J. R.R. Tolkien is best remembered for his enduring fantasy novels, but the author of TheLord of the Rings was also a prolific illustrator. He designed covers for his books, sketched out scenes from Middle Earth, and drew detailed maps of the fictional world that came alive in the pages of his novels. As Dalya Alberge reports for the Guardian, a major exhibition on Tolkien at Oxford’s Bodleian libraries will highlight the author’s illustrations—including three works that have never been displayed before.
“Tolkien: Maker of Middle Earth,” which is scheduled to open this summer, features an array of manuscripts, letters, maps and artworks, many of which have been sourced from the Bodleian’s expansive Tolkien archive. The library is also releasing a catalogue with more than 300 images of Tolkien materials, which will be available in the U.S. in July. By celebrating this rich trove of artifacts, the library hopes to reveal Tolkien’s “amazing legacy from his genius as an artist, poet, linguist, and author to his academic career and private life,” according to the exhibition’s website.
Fantastical creatures abound in the artworks on display. Rendered in rich, vibrant colors, they include scenes of Bilbo Baggins traveling down a river to the huts of the raft elves, the dragon Smaug submerged in a heap of treasures and the Elvish city Kôr, which Tolkien painted in watercolors for his book The Silmarillion. Visitors can also view the dust jacket that Tolkien drew for the 1937 edition of The Hobbit, which shows the mountains that Bilbo traversed during his adventures.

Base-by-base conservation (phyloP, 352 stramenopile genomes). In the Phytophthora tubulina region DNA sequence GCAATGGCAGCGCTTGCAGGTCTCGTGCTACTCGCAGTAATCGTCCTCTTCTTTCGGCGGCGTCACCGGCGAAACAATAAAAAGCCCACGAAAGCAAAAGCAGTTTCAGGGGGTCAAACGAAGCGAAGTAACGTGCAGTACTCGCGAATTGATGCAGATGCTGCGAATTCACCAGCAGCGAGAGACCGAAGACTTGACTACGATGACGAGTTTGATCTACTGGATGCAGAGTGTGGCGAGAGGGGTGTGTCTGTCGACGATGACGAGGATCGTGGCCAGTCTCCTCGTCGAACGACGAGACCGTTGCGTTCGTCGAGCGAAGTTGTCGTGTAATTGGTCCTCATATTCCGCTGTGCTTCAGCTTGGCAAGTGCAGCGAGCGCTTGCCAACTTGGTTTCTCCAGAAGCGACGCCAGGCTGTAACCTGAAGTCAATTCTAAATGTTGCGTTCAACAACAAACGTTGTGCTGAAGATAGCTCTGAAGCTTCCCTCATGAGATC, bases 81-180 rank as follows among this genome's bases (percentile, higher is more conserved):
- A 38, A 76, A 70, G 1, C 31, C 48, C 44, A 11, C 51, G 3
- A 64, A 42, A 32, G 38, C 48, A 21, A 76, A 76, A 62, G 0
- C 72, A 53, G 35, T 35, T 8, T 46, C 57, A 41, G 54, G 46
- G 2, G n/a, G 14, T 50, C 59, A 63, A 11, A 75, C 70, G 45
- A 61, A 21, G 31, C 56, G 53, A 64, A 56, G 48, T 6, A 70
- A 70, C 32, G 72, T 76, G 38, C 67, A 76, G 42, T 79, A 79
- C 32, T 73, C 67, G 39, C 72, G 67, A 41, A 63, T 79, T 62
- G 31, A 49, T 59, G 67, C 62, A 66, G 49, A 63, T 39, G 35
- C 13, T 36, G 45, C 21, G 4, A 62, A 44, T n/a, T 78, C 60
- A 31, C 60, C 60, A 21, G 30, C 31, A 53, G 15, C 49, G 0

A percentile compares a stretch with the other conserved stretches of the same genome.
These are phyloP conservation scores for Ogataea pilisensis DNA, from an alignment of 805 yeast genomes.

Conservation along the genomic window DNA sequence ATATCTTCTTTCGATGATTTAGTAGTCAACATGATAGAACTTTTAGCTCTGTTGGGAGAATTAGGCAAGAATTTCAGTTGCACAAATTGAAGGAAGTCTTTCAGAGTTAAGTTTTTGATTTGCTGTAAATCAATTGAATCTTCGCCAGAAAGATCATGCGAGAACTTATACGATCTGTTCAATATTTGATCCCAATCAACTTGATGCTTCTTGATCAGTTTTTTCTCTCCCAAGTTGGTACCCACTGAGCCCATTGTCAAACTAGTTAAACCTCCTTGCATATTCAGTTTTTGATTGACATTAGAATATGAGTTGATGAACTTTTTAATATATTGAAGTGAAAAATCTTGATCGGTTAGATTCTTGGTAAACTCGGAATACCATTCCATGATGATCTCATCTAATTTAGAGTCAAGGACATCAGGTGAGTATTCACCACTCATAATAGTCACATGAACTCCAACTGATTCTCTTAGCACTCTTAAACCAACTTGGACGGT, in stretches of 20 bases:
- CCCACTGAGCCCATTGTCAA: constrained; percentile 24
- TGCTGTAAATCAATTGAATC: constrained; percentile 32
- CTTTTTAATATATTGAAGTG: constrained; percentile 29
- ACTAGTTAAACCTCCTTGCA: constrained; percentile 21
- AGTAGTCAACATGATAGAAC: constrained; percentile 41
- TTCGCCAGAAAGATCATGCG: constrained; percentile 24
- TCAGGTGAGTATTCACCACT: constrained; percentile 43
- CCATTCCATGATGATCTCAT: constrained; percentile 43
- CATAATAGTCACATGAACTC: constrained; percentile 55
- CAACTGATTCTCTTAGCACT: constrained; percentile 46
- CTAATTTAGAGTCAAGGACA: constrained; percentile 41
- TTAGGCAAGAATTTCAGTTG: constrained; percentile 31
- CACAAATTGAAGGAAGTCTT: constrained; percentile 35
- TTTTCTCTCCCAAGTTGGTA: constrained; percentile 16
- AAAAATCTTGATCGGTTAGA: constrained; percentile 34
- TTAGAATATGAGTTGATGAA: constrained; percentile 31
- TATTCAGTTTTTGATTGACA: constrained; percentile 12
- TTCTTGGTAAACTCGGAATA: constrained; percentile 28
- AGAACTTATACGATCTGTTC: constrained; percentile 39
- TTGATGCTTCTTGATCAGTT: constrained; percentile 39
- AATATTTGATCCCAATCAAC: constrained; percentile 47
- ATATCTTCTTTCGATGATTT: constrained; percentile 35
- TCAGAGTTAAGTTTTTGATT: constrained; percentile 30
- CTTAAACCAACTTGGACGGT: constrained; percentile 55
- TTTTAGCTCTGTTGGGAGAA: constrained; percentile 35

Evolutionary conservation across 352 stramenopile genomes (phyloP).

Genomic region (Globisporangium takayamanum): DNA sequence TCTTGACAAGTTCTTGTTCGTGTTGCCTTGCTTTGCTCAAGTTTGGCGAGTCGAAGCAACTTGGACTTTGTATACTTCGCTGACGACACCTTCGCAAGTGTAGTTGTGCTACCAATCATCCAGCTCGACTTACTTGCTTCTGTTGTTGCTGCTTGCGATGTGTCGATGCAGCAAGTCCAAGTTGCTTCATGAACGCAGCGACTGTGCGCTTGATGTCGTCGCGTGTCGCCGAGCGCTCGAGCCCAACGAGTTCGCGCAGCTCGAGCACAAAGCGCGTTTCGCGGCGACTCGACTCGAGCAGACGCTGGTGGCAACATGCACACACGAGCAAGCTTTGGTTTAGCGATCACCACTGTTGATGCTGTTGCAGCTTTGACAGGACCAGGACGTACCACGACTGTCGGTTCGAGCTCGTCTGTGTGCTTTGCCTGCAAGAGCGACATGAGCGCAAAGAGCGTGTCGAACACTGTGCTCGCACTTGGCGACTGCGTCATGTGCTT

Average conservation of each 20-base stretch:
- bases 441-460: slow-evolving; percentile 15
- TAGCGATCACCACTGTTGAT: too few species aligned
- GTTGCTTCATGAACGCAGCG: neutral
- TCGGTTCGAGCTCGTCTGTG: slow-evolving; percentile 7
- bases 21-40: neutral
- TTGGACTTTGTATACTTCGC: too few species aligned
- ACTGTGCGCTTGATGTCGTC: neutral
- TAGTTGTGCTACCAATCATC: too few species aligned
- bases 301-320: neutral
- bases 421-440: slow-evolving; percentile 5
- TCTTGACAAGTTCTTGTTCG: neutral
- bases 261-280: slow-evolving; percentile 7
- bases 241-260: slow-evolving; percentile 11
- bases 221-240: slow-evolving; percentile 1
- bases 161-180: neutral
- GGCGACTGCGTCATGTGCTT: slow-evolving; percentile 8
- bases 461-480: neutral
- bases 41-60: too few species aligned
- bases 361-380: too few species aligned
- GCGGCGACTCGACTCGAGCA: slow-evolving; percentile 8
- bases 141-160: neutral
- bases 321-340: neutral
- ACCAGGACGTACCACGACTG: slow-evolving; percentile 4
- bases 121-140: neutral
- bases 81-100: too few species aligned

The three unseen works, however, boast a different, more abstract flavor. One is a sparse, wispy drawing of bamboo from the 1960s. It is titled “Linquë súrissë,” or “grass in the wind” in Quenya, one of the Elvish languages that Tolkien created. Another sketch features an intricate geometric design adorned with Elvish lettering, which Tolkien drew on the back of an agenda for a meeting at Oxford’s Merton College in 1957; he worked at the university as a professor of Anglo Saxon and English language and literature between 1925 and 1959. Though these artworks feature Elvish text, they are not directly linked to the characters and places of Middle Earth.
“You wouldn’t look at [the drawings] and think ‘that’s Tolkien’,” Catherine McIlwaine, the Bodleian’s Tolkien archivist, who is curating the new exhibition, tells Alberge. “They show that he was always experimenting with his artwork. He wasn’t afraid to try totally new styles.”
Among the more unusual items on display is a page from Tolkien’s 1914 sketchbook, on which he painted two abstract images in deep purples, oranges and greens. Titled “There (when you don’t want to go from here)” and “Here (in an exciting place),” they are connected by their color palettes and ideas. McIlwaine suggests the art captures Tolkien in a period where he was still finding his voice as a student. “They indicate,” as she said in a statement to Gareth Harris of the Art Newspaper, “that he was beginning to draw, not just what he could see, but what he could imagine.”